Christian-History.org does not receive any personally identifiable information from the search bar below.
Let's look at Christ's atonement a little differently. In Psalm 51, David tells us that God isn't really interested in a sacrifice for David's sins. God wants "a broken heart and a contrite spirit." These are the sacrifices that God is interested in.
Later, in Acts 10, Peter tells Cornelius, "In any nation, the one that fears God and works righteousness is accepted by him."
God was already merciful, even before Christ's atonement. He would forgive the repentant, and he would accept those who chose righteousness.
More than anything, Jesus' death was for us. He brought about an awesome new covenant. David was a man who had the Spirit of God under the old covenant, but very few others did. Some priests, some prophets, some kings, men like Moses, Saul, and the judges. However, almost all normal people were not offered the Spirit of God.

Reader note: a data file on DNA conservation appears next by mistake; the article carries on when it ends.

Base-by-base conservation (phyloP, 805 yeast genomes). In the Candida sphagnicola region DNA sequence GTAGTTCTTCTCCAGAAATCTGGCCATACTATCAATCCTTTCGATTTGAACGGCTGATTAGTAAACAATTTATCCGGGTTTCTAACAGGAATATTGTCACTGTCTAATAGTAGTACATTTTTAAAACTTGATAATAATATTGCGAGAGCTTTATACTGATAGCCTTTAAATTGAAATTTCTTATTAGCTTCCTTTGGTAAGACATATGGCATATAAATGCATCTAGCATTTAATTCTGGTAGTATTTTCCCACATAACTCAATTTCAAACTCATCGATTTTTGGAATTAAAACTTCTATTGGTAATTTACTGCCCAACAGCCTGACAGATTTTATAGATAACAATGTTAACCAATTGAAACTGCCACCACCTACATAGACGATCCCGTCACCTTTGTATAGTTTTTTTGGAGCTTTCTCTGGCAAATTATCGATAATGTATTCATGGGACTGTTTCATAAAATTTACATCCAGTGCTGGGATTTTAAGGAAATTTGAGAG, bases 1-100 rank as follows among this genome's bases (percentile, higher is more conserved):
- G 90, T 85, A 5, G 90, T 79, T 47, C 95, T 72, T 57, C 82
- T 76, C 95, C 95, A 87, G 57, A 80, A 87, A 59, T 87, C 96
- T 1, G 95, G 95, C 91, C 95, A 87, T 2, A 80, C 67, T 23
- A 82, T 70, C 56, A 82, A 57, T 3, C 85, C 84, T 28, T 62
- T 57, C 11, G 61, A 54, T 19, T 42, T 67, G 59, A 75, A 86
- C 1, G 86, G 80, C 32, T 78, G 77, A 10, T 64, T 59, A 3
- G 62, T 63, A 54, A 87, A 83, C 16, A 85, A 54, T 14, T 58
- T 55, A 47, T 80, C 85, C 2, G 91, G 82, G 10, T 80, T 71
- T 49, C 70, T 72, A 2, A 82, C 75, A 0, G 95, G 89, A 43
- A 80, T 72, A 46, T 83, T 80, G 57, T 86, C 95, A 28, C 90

Under the new covenant, though, the promise is that the Spirit of God would be poured out on old men, young men, maidservants, everyone. "The promise is to you and to your children and to all who are afar off," Peter told the Jews (Acts 2).
So here's what Jesus' death did for us. We were people who didn't have the power to stop sinning. (Paul talks about this in Romans 3 and Romans 7.) The Law didn't really help us because we didn't have the power to obey it. So God came up with a different answer. Paul writes about it like this:
So Jesus' death broke the power of sin and gave us access to the Spirit of God. Thus, we are far better off than those under the Law who had to struggle and find out that their very nature is to disobey the Law.
However, to get back to your question, those under the old covenant could be forgiven as soon as they repented. They didn't have to wait for Jesus to die to be forgiven. Mercy is in the very nature of God; he's always been forgiving to the repentant even with only a broken heart and contrite spirit as atonement.